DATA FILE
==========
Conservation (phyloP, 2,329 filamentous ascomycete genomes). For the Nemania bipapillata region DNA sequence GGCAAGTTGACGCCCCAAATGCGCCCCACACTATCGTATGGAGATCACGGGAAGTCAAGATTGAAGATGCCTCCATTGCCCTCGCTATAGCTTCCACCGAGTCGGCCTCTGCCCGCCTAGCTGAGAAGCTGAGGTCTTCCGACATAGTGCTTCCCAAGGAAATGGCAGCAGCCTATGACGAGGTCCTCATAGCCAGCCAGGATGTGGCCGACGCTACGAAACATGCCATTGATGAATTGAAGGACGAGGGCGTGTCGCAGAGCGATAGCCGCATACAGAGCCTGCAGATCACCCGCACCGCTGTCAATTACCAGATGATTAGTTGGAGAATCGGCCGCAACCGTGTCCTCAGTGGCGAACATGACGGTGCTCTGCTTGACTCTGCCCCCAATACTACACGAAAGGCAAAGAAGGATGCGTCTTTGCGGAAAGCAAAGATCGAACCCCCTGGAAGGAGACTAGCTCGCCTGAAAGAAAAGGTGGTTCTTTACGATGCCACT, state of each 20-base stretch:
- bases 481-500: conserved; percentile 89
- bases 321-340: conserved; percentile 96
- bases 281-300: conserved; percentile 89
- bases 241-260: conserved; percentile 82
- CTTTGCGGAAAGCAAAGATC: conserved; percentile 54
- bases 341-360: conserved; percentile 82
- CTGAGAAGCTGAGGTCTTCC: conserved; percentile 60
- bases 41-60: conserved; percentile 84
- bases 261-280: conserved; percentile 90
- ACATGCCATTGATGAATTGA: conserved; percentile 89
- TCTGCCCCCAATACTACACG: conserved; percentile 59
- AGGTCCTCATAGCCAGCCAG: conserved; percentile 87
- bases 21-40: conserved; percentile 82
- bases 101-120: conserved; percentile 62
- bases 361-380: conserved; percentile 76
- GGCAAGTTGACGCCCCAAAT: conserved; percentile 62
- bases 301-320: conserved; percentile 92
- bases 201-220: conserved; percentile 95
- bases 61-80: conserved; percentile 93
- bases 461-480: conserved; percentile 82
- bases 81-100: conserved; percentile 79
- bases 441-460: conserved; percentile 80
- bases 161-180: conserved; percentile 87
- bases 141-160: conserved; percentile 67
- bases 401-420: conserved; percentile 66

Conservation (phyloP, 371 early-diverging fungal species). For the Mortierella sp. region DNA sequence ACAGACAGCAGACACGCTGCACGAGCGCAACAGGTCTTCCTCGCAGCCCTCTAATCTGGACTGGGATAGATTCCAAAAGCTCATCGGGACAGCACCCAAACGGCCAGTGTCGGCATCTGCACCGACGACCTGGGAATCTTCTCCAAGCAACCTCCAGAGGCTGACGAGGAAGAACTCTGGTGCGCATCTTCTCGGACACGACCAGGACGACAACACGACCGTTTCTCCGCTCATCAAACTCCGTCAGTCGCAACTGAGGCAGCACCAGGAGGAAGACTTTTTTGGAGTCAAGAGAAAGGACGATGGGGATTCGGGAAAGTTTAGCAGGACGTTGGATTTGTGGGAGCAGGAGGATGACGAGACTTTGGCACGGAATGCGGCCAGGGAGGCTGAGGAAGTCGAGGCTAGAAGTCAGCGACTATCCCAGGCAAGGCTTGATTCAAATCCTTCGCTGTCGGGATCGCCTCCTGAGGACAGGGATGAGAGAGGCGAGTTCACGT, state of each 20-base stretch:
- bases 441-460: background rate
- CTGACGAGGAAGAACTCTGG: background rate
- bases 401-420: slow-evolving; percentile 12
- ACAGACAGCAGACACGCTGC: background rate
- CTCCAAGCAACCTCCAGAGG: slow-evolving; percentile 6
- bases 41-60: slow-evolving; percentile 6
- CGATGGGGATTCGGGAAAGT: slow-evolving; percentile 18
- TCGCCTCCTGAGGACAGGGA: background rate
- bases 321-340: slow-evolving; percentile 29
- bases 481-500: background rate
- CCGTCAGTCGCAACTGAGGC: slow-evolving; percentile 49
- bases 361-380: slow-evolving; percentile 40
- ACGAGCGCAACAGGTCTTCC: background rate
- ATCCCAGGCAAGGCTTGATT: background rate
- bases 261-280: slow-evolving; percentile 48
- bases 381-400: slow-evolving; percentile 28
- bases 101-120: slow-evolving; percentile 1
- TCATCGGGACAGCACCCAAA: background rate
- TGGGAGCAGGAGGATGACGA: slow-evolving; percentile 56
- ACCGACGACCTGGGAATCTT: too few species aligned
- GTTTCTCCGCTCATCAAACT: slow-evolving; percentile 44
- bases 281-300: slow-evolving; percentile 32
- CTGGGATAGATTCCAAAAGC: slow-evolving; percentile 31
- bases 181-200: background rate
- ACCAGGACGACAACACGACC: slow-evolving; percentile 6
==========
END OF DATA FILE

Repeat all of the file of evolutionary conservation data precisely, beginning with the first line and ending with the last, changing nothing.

Conservation (phyloP, 2,329 filamentous ascomycete genomes). For the Nemania bipapillata region DNA sequence GGCAAGTTGACGCCCCAAATGCGCCCCACACTATCGTATGGAGATCACGGGAAGTCAAGATTGAAGATGCCTCCATTGCCCTCGCTATAGCTTCCACCGAGTCGGCCTCTGCCCGCCTAGCTGAGAAGCTGAGGTCTTCCGACATAGTGCTTCCCAAGGAAATGGCAGCAGCCTATGACGAGGTCCTCATAGCCAGCCAGGATGTGGCCGACGCTACGAAACATGCCATTGATGAATTGAAGGACGAGGGCGTGTCGCAGAGCGATAGCCGCATACAGAGCCTGCAGATCACCCGCACCGCTGTCAATTACCAGATGATTAGTTGGAGAATCGGCCGCAACCGTGTCCTCAGTGGCGAACATGACGGTGCTCTGCTTGACTCTGCCCCCAATACTACACGAAAGGCAAAGAAGGATGCGTCTTTGCGGAAAGCAAAGATCGAACCCCCTGGAAGGAGACTAGCTCGCCTGAAAGAAAAGGTGGTTCTTTACGATGCCACT, state of each 20-base stretch:
- bases 481-500: conserved; percentile 89
- bases 321-340: conserved; percentile 96
- bases 281-300: conserved; percentile 89
- bases 241-260: conserved; percentile 82
- CTTTGCGGAAAGCAAAGATC: conserved; percentile 54
- bases 341-360: conserved; percentile 82
- CTGAGAAGCTGAGGTCTTCC: conserved; percentile 60
- bases 41-60: conserved; percentile 84
- bases 261-280: conserved; percentile 90
- ACATGCCATTGATGAATTGA: conserved; percentile 89
- TCTGCCCCCAATACTACACG: conserved; percentile 59
- AGGTCCTCATAGCCAGCCAG: conserved; percentile 87
- bases 21-40: conserved; percentile 82
- bases 101-120: conserved; percentile 62
- bases 361-380: conserved; percentile 76
- GGCAAGTTGACGCCCCAAAT: conserved; percentile 62
- bases 301-320: conserved; percentile 92
- bases 201-220: conserved; percentile 95
- bases 61-80: conserved; percentile 93
- bases 461-480: conserved; percentile 82
- bases 81-100: conserved; percentile 79
- bases 441-460: conserved; percentile 80
- bases 161-180: conserved; percentile 87
- bases 141-160: conserved; percentile 67
- bases 401-420: conserved; percentile 66

Conservation (phyloP, 371 early-diverging fungal species). For the Mortierella sp. region DNA sequence ACAGACAGCAGACACGCTGCACGAGCGCAACAGGTCTTCCTCGCAGCCCTCTAATCTGGACTGGGATAGATTCCAAAAGCTCATCGGGACAGCACCCAAACGGCCAGTGTCGGCATCTGCACCGACGACCTGGGAATCTTCTCCAAGCAACCTCCAGAGGCTGACGAGGAAGAACTCTGGTGCGCATCTTCTCGGACACGACCAGGACGACAACACGACCGTTTCTCCGCTCATCAAACTCCGTCAGTCGCAACTGAGGCAGCACCAGGAGGAAGACTTTTTTGGAGTCAAGAGAAAGGACGATGGGGATTCGGGAAAGTTTAGCAGGACGTTGGATTTGTGGGAGCAGGAGGATGACGAGACTTTGGCACGGAATGCGGCCAGGGAGGCTGAGGAAGTCGAGGCTAGAAGTCAGCGACTATCCCAGGCAAGGCTTGATTCAAATCCTTCGCTGTCGGGATCGCCTCCTGAGGACAGGGATGAGAGAGGCGAGTTCACGT, state of each 20-base stretch:
- bases 441-460: background rate
- CTGACGAGGAAGAACTCTGG: background rate
- bases 401-420: slow-evolving; percentile 12
- ACAGACAGCAGACACGCTGC: background rate
- CTCCAAGCAACCTCCAGAGG: slow-evolving; percentile 6
- bases 41-60: slow-evolving; percentile 6
- CGATGGGGATTCGGGAAAGT: slow-evolving; percentile 18
- TCGCCTCCTGAGGACAGGGA: background rate
- bases 321-340: slow-evolving; percentile 29
- bases 481-500: background rate
- CCGTCAGTCGCAACTGAGGC: slow-evolving; percentile 49
- bases 361-380: slow-evolving; percentile 40
- ACGAGCGCAACAGGTCTTCC: background rate
- ATCCCAGGCAAGGCTTGATT: background rate
- bases 261-280: slow-evolving; percentile 48
- bases 381-400: slow-evolving; percentile 28
- bases 101-120: slow-evolving; percentile 1
- TCATCGGGACAGCACCCAAA: background rate
- TGGGAGCAGGAGGATGACGA: slow-evolving; percentile 56
- ACCGACGACCTGGGAATCTT: too few species aligned
- GTTTCTCCGCTCATCAAACT: slow-evolving; percentile 44
- bases 281-300: slow-evolving; percentile 32
- CTGGGATAGATTCCAAAAGC: slow-evolving; percentile 31
- bases 181-200: background rate
- ACCAGGACGACAACACGACC: slow-evolving; percentile 6